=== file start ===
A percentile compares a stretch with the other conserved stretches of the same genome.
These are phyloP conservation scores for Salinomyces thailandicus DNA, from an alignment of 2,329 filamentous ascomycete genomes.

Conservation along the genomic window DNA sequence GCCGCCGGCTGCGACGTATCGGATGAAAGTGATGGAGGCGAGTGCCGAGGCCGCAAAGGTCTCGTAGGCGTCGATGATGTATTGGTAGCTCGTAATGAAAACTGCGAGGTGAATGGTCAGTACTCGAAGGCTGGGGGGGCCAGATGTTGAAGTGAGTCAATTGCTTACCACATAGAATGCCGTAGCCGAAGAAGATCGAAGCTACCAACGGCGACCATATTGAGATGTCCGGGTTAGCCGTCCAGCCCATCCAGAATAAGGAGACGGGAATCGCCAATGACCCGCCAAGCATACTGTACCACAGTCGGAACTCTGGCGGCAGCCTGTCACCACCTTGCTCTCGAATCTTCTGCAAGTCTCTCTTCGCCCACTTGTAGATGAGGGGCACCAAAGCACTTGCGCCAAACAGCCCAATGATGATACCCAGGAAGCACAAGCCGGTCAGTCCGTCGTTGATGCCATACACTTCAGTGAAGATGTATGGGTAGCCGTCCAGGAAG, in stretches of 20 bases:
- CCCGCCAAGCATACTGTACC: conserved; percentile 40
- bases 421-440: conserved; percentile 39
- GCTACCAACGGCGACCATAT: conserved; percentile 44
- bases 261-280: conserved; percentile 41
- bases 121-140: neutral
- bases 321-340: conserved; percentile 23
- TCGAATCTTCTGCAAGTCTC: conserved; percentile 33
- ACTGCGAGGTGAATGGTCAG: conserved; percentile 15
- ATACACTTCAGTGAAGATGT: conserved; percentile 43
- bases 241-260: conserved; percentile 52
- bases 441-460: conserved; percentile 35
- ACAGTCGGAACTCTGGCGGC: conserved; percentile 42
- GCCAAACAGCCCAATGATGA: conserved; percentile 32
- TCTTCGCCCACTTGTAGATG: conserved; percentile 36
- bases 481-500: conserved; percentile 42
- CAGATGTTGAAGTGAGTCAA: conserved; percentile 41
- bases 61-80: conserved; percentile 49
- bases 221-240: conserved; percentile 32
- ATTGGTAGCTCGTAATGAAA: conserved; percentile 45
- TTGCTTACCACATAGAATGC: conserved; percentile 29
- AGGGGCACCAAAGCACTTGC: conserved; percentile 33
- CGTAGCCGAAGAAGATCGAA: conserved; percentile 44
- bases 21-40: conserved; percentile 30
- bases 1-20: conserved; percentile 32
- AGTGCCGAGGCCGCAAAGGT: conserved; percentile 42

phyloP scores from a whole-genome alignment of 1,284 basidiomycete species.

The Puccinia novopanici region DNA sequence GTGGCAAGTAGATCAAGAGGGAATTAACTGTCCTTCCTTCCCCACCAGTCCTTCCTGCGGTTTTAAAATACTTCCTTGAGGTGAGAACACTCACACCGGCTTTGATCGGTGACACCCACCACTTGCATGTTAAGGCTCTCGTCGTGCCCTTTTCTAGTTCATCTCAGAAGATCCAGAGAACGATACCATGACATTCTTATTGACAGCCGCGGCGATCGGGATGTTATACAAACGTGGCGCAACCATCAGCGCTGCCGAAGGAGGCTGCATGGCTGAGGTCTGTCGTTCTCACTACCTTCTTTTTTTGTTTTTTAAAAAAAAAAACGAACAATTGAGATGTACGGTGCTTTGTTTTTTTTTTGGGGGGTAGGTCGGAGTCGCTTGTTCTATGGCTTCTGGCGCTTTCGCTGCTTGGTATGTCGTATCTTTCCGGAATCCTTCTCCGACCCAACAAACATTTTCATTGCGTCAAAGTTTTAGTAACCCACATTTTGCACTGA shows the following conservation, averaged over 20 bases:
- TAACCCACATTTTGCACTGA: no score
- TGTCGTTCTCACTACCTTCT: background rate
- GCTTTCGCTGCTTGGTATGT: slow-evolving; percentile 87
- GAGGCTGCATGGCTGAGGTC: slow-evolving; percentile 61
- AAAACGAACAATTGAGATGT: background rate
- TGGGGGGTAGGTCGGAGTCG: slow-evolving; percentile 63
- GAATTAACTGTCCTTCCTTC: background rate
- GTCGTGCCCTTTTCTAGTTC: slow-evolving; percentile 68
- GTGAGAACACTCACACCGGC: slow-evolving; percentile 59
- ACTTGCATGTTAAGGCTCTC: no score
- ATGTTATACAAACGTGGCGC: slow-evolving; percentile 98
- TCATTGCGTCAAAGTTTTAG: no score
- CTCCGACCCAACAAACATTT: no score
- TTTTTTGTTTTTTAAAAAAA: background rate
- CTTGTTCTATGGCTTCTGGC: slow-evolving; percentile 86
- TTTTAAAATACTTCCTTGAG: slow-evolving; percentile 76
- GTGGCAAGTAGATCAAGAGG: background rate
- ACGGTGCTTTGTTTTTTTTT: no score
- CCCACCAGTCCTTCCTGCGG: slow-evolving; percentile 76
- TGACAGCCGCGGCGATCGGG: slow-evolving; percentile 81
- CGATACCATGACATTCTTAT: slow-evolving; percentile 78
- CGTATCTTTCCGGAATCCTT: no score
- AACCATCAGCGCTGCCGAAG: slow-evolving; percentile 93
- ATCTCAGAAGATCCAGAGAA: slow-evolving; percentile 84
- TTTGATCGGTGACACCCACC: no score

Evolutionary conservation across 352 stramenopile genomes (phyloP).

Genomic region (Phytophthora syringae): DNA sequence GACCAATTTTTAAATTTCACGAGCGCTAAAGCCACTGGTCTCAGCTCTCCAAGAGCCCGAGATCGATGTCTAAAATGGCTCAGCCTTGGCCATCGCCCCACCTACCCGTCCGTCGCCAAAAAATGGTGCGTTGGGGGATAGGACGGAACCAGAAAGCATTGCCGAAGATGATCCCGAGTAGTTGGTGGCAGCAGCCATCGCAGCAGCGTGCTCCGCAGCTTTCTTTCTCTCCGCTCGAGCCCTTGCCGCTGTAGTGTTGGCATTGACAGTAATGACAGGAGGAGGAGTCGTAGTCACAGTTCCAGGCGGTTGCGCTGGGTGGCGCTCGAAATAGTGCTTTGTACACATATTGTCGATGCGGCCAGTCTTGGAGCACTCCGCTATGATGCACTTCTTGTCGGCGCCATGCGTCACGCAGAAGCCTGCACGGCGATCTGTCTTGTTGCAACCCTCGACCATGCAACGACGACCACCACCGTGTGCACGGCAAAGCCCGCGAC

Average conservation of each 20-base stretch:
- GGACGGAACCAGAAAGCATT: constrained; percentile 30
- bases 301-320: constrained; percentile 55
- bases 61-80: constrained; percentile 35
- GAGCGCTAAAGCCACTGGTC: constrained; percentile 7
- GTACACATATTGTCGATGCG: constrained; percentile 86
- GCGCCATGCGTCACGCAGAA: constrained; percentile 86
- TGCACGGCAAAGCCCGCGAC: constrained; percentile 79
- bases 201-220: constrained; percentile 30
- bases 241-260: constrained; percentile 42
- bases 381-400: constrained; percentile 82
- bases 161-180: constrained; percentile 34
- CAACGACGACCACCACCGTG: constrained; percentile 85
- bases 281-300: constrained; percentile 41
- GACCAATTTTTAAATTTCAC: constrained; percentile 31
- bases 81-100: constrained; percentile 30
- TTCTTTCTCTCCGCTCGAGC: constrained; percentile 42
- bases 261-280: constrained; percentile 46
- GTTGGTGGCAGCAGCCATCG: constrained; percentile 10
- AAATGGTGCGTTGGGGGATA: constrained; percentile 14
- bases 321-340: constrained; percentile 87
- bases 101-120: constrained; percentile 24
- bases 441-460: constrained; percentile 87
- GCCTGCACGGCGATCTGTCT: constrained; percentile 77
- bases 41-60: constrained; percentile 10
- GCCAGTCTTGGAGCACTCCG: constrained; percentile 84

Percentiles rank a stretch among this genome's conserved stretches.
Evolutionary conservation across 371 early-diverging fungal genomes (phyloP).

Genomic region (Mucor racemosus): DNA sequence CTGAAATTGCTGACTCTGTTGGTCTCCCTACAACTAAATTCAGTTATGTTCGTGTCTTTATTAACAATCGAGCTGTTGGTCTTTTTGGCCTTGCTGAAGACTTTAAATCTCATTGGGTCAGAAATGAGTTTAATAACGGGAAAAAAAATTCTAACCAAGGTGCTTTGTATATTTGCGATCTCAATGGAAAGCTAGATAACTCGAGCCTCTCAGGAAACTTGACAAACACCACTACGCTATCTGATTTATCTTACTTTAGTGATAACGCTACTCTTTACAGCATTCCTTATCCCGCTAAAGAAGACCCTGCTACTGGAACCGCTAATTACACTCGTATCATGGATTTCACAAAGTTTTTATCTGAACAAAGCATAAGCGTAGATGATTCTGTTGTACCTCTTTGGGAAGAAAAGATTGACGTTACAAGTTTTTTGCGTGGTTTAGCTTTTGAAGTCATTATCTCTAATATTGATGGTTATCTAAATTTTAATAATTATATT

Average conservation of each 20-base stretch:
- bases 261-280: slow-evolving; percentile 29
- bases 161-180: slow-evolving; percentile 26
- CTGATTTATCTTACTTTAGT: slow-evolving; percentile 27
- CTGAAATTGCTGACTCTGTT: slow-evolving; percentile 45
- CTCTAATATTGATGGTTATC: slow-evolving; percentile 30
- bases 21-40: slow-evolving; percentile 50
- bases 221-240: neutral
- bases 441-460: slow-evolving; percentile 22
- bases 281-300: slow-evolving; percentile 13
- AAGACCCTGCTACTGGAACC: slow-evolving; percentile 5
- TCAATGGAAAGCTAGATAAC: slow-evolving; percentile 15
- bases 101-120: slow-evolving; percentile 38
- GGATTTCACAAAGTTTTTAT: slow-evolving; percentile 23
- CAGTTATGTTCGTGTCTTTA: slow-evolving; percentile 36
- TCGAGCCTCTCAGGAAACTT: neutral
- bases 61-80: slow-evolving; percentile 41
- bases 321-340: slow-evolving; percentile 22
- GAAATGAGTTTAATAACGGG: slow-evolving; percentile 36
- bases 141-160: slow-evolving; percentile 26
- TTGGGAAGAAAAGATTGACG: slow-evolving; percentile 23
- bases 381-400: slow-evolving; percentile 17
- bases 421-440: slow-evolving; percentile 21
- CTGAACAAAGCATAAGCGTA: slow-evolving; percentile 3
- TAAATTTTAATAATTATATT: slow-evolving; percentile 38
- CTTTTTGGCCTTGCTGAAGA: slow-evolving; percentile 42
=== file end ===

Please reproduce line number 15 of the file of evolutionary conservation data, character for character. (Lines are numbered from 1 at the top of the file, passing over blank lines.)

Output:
- ACAGTCGGAACTCTGGCGGC: conserved; percentile 42